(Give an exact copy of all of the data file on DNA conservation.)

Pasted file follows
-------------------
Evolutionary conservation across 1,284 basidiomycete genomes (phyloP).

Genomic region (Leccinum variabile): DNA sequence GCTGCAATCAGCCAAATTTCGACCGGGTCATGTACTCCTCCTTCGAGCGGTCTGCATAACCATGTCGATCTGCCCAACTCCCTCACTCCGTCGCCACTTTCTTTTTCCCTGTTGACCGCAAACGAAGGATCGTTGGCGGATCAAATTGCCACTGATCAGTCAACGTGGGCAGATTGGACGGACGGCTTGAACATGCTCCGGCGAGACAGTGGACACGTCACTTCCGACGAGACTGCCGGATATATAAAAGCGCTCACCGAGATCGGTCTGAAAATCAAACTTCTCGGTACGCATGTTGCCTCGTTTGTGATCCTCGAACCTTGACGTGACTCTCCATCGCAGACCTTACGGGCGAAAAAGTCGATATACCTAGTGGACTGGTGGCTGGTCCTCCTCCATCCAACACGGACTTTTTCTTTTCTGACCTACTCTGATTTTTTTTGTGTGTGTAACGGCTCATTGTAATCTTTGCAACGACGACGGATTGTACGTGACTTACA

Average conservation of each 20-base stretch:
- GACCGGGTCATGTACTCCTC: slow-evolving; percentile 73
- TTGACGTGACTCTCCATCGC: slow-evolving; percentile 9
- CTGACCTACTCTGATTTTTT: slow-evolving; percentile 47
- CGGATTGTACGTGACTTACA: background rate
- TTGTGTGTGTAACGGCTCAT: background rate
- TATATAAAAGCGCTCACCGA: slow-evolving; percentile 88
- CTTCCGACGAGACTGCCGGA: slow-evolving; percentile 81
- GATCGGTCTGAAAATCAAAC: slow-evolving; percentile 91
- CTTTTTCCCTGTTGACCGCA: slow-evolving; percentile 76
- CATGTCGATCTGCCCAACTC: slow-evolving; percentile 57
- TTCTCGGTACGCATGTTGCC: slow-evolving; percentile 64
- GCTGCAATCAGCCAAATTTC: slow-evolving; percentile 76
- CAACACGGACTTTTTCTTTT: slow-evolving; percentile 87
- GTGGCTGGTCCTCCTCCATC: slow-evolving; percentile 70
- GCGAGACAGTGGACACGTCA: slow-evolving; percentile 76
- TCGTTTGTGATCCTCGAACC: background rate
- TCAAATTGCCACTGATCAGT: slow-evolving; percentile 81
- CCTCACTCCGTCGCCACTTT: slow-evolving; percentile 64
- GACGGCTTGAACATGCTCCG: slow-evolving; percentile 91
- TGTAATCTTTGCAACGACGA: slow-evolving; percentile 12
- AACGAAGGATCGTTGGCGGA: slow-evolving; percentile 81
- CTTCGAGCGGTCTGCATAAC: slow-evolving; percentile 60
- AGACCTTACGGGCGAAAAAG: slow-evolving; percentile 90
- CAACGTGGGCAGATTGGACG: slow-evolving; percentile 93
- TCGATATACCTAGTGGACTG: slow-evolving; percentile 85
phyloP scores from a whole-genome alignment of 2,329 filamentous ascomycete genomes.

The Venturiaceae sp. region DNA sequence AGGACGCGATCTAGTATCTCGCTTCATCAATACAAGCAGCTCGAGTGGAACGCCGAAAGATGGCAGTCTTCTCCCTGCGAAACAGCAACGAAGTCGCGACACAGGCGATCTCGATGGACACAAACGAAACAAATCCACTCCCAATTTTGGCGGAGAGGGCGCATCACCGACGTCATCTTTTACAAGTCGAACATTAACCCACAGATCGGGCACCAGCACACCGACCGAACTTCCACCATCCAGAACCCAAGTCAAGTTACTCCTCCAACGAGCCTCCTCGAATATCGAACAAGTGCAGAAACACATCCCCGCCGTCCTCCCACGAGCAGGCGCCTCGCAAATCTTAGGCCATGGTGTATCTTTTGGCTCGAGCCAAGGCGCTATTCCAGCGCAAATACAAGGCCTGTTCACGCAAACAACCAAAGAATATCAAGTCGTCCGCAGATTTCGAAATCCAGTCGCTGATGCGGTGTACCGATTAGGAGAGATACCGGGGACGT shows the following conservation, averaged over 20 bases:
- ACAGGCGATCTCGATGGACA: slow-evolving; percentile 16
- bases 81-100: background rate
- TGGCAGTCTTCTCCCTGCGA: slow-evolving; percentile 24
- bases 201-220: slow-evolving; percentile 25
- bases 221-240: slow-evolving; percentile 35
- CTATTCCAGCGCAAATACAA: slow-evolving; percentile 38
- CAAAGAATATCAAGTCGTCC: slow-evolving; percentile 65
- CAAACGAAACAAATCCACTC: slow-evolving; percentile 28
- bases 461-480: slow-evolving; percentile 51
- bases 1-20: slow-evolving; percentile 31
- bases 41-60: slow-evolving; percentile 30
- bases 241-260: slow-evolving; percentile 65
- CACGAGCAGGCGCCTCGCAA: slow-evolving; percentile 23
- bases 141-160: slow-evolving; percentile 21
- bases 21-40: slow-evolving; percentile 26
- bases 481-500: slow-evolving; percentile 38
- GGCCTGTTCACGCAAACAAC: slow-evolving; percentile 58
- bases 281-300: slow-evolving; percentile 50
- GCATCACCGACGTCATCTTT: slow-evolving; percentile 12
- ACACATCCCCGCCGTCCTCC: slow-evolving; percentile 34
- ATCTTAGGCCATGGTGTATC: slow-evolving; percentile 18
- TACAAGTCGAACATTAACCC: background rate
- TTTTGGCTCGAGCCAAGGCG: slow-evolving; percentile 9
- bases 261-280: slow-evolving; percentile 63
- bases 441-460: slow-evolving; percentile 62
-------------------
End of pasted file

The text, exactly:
Evolutionary conservation across 1,284 basidiomycete genomes (phyloP).

Genomic region (Leccinum variabile): DNA sequence GCTGCAATCAGCCAAATTTCGACCGGGTCATGTACTCCTCCTTCGAGCGGTCTGCATAACCATGTCGATCTGCCCAACTCCCTCACTCCGTCGCCACTTTCTTTTTCCCTGTTGACCGCAAACGAAGGATCGTTGGCGGATCAAATTGCCACTGATCAGTCAACGTGGGCAGATTGGACGGACGGCTTGAACATGCTCCGGCGAGACAGTGGACACGTCACTTCCGACGAGACTGCCGGATATATAAAAGCGCTCACCGAGATCGGTCTGAAAATCAAACTTCTCGGTACGCATGTTGCCTCGTTTGTGATCCTCGAACCTTGACGTGACTCTCCATCGCAGACCTTACGGGCGAAAAAGTCGATATACCTAGTGGACTGGTGGCTGGTCCTCCTCCATCCAACACGGACTTTTTCTTTTCTGACCTACTCTGATTTTTTTTGTGTGTGTAACGGCTCATTGTAATCTTTGCAACGACGACGGATTGTACGTGACTTACA

Average conservation of each 20-base stretch:
- GACCGGGTCATGTACTCCTC: slow-evolving; percentile 73
- TTGACGTGACTCTCCATCGC: slow-evolving; percentile 9
- CTGACCTACTCTGATTTTTT: slow-evolving; percentile 47
- CGGATTGTACGTGACTTACA: background rate
- TTGTGTGTGTAACGGCTCAT: background rate
- TATATAAAAGCGCTCACCGA: slow-evolving; percentile 88
- CTTCCGACGAGACTGCCGGA: slow-evolving; percentile 81
- GATCGGTCTGAAAATCAAAC: slow-evolving; percentile 91
- CTTTTTCCCTGTTGACCGCA: slow-evolving; percentile 76
- CATGTCGATCTGCCCAACTC: slow-evolving; percentile 57
- TTCTCGGTACGCATGTTGCC: slow-evolving; percentile 64
- GCTGCAATCAGCCAAATTTC: slow-evolving; percentile 76
- CAACACGGACTTTTTCTTTT: slow-evolving; percentile 87
- GTGGCTGGTCCTCCTCCATC: slow-evolving; percentile 70
- GCGAGACAGTGGACACGTCA: slow-evolving; percentile 76
- TCGTTTGTGATCCTCGAACC: background rate
- TCAAATTGCCACTGATCAGT: slow-evolving; percentile 81
- CCTCACTCCGTCGCCACTTT: slow-evolving; percentile 64
- GACGGCTTGAACATGCTCCG: slow-evolving; percentile 91
- TGTAATCTTTGCAACGACGA: slow-evolving; percentile 12
- AACGAAGGATCGTTGGCGGA: slow-evolving; percentile 81
- CTTCGAGCGGTCTGCATAAC: slow-evolving; percentile 60
- AGACCTTACGGGCGAAAAAG: slow-evolving; percentile 90
- CAACGTGGGCAGATTGGACG: slow-evolving; percentile 93
- TCGATATACCTAGTGGACTG: slow-evolving; percentile 85
phyloP scores from a whole-genome alignment of 2,329 filamentous ascomycete genomes.

The Venturiaceae sp. region DNA sequence AGGACGCGATCTAGTATCTCGCTTCATCAATACAAGCAGCTCGAGTGGAACGCCGAAAGATGGCAGTCTTCTCCCTGCGAAACAGCAACGAAGTCGCGACACAGGCGATCTCGATGGACACAAACGAAACAAATCCACTCCCAATTTTGGCGGAGAGGGCGCATCACCGACGTCATCTTTTACAAGTCGAACATTAACCCACAGATCGGGCACCAGCACACCGACCGAACTTCCACCATCCAGAACCCAAGTCAAGTTACTCCTCCAACGAGCCTCCTCGAATATCGAACAAGTGCAGAAACACATCCCCGCCGTCCTCCCACGAGCAGGCGCCTCGCAAATCTTAGGCCATGGTGTATCTTTTGGCTCGAGCCAAGGCGCTATTCCAGCGCAAATACAAGGCCTGTTCACGCAAACAACCAAAGAATATCAAGTCGTCCGCAGATTTCGAAATCCAGTCGCTGATGCGGTGTACCGATTAGGAGAGATACCGGGGACGT shows the following conservation, averaged over 20 bases:
- ACAGGCGATCTCGATGGACA: slow-evolving; percentile 16
- bases 81-100: background rate
- TGGCAGTCTTCTCCCTGCGA: slow-evolving; percentile 24
- bases 201-220: slow-evolving; percentile 25
- bases 221-240: slow-evolving; percentile 35
- CTATTCCAGCGCAAATACAA: slow-evolving; percentile 38
- CAAAGAATATCAAGTCGTCC: slow-evolving; percentile 65
- CAAACGAAACAAATCCACTC: slow-evolving; percentile 28
- bases 461-480: slow-evolving; percentile 51
- bases 1-20: slow-evolving; percentile 31
- bases 41-60: slow-evolving; percentile 30
- bases 241-260: slow-evolving; percentile 65
- CACGAGCAGGCGCCTCGCAA: slow-evolving; percentile 23
- bases 141-160: slow-evolving; percentile 21
- bases 21-40: slow-evolving; percentile 26
- bases 481-500: slow-evolving; percentile 38
- GGCCTGTTCACGCAAACAAC: slow-evolving; percentile 58
- bases 281-300: slow-evolving; percentile 50
- GCATCACCGACGTCATCTTT: slow-evolving; percentile 12
- ACACATCCCCGCCGTCCTCC: slow-evolving; percentile 34
- ATCTTAGGCCATGGTGTATC: slow-evolving; percentile 18
- TACAAGTCGAACATTAACCC: background rate
- TTTTGGCTCGAGCCAAGGCG: slow-evolving; percentile 9
- bases 261-280: slow-evolving; percentile 63
- bases 441-460: slow-evolving; percentile 62